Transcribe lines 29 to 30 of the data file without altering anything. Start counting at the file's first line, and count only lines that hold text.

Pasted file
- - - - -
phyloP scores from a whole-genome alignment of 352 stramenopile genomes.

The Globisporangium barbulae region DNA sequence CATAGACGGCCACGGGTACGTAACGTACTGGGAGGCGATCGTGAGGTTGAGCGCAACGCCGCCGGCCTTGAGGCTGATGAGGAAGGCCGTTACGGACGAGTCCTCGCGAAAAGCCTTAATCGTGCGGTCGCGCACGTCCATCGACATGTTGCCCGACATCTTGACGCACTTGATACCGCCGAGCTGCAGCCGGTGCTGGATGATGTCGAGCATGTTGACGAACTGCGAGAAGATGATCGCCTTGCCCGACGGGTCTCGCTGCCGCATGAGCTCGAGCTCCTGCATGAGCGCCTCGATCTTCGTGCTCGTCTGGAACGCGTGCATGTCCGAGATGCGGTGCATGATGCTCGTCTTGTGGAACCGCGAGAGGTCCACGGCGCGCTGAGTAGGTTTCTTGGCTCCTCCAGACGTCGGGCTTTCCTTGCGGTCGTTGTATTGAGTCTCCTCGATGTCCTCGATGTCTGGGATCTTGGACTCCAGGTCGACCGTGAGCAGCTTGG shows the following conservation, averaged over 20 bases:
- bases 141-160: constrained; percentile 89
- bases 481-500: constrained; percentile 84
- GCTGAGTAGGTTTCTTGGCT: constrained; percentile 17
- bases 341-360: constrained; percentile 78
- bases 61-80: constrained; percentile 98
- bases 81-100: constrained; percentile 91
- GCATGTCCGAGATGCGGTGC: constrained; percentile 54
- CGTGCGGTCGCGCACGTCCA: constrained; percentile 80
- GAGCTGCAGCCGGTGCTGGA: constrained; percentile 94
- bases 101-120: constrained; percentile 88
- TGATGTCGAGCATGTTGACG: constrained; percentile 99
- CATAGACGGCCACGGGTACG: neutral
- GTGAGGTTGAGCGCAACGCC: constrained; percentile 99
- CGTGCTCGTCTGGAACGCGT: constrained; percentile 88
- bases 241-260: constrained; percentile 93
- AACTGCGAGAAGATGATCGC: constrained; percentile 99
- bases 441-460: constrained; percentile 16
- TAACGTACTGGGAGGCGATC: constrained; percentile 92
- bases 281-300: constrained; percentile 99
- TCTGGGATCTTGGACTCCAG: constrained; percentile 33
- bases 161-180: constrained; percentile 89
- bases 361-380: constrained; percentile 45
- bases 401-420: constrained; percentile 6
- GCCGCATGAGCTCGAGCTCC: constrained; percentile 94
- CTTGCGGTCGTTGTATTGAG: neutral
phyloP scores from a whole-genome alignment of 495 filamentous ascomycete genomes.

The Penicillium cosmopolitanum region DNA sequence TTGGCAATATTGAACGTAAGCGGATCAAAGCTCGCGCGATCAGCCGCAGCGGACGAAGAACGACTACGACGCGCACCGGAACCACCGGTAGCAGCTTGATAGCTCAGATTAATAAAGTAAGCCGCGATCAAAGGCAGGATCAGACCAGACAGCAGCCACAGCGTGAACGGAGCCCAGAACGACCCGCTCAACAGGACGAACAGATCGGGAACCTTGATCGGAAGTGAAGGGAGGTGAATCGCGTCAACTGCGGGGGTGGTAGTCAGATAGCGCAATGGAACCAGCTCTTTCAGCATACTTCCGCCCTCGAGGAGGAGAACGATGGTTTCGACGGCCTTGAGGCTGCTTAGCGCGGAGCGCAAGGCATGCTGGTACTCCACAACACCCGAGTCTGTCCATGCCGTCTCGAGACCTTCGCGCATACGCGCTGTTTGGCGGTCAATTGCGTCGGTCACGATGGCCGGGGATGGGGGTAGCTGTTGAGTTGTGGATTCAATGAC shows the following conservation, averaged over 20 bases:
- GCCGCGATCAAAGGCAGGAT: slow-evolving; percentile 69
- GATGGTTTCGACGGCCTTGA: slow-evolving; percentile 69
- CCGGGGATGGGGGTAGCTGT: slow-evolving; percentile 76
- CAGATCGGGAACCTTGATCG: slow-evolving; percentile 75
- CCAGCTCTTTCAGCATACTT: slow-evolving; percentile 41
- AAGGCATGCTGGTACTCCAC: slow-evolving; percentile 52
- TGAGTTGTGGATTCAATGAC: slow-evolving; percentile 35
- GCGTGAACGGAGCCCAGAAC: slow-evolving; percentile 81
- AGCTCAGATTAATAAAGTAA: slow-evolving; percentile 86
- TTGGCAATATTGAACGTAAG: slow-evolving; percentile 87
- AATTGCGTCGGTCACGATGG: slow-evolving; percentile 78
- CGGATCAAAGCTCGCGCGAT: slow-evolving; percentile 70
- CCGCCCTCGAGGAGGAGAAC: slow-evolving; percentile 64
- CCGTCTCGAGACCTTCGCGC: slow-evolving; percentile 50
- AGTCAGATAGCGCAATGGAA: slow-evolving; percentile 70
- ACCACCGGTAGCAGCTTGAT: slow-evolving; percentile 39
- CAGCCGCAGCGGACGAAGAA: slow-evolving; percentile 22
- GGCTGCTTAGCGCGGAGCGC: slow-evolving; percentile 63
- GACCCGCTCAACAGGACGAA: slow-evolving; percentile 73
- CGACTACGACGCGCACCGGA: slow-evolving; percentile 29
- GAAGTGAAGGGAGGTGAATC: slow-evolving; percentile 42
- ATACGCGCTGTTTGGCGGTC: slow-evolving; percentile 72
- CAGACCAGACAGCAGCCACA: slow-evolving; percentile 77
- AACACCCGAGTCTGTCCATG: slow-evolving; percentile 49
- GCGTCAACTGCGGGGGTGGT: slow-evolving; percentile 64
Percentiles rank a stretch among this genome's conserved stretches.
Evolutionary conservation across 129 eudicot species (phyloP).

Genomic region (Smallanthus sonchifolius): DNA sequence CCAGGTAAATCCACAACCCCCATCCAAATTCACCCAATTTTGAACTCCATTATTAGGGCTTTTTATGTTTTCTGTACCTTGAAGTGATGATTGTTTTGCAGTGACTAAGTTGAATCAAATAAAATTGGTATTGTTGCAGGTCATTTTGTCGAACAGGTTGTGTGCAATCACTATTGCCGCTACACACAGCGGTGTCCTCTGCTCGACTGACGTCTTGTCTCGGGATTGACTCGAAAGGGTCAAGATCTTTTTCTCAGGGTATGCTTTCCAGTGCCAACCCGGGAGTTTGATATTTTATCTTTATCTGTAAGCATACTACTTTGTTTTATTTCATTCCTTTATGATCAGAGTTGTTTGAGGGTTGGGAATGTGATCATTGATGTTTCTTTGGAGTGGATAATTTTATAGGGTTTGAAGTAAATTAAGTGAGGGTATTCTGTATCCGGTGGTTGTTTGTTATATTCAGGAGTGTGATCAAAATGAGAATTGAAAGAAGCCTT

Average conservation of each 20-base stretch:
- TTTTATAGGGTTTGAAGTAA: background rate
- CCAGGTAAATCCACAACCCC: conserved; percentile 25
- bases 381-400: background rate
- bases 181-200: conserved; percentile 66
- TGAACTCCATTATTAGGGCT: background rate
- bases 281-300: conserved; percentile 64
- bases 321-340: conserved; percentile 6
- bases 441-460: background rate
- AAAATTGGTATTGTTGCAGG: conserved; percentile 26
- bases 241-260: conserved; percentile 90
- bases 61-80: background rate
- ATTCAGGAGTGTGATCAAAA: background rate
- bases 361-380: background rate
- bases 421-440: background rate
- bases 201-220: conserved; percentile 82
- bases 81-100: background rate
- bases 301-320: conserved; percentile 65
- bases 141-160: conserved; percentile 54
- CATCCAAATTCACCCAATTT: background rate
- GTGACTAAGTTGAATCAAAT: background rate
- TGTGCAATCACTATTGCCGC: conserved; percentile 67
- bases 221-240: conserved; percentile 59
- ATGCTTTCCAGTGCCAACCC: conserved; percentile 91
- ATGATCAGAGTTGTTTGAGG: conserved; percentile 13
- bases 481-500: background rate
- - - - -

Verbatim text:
The Penicillium cosmopolitanum region DNA sequence TTGGCAATATTGAACGTAAGCGGATCAAAGCTCGCGCGATCAGCCGCAGCGGACGAAGAACGACTACGACGCGCACCGGAACCACCGGTAGCAGCTTGATAGCTCAGATTAATAAAGTAAGCCGCGATCAAAGGCAGGATCAGACCAGACAGCAGCCACAGCGTGAACGGAGCCCAGAACGACCCGCTCAACAGGACGAACAGATCGGGAACCTTGATCGGAAGTGAAGGGAGGTGAATCGCGTCAACTGCGGGGGTGGTAGTCAGATAGCGCAATGGAACCAGCTCTTTCAGCATACTTCCGCCCTCGAGGAGGAGAACGATGGTTTCGACGGCCTTGAGGCTGCTTAGCGCGGAGCGCAAGGCATGCTGGTACTCCACAACACCCGAGTCTGTCCATGCCGTCTCGAGACCTTCGCGCATACGCGCTGTTTGGCGGTCAATTGCGTCGGTCACGATGGCCGGGGATGGGGGTAGCTGTTGAGTTGTGGATTCAATGAC shows the following conservation, averaged over 20 bases:
- GCCGCGATCAAAGGCAGGAT: slow-evolving; percentile 69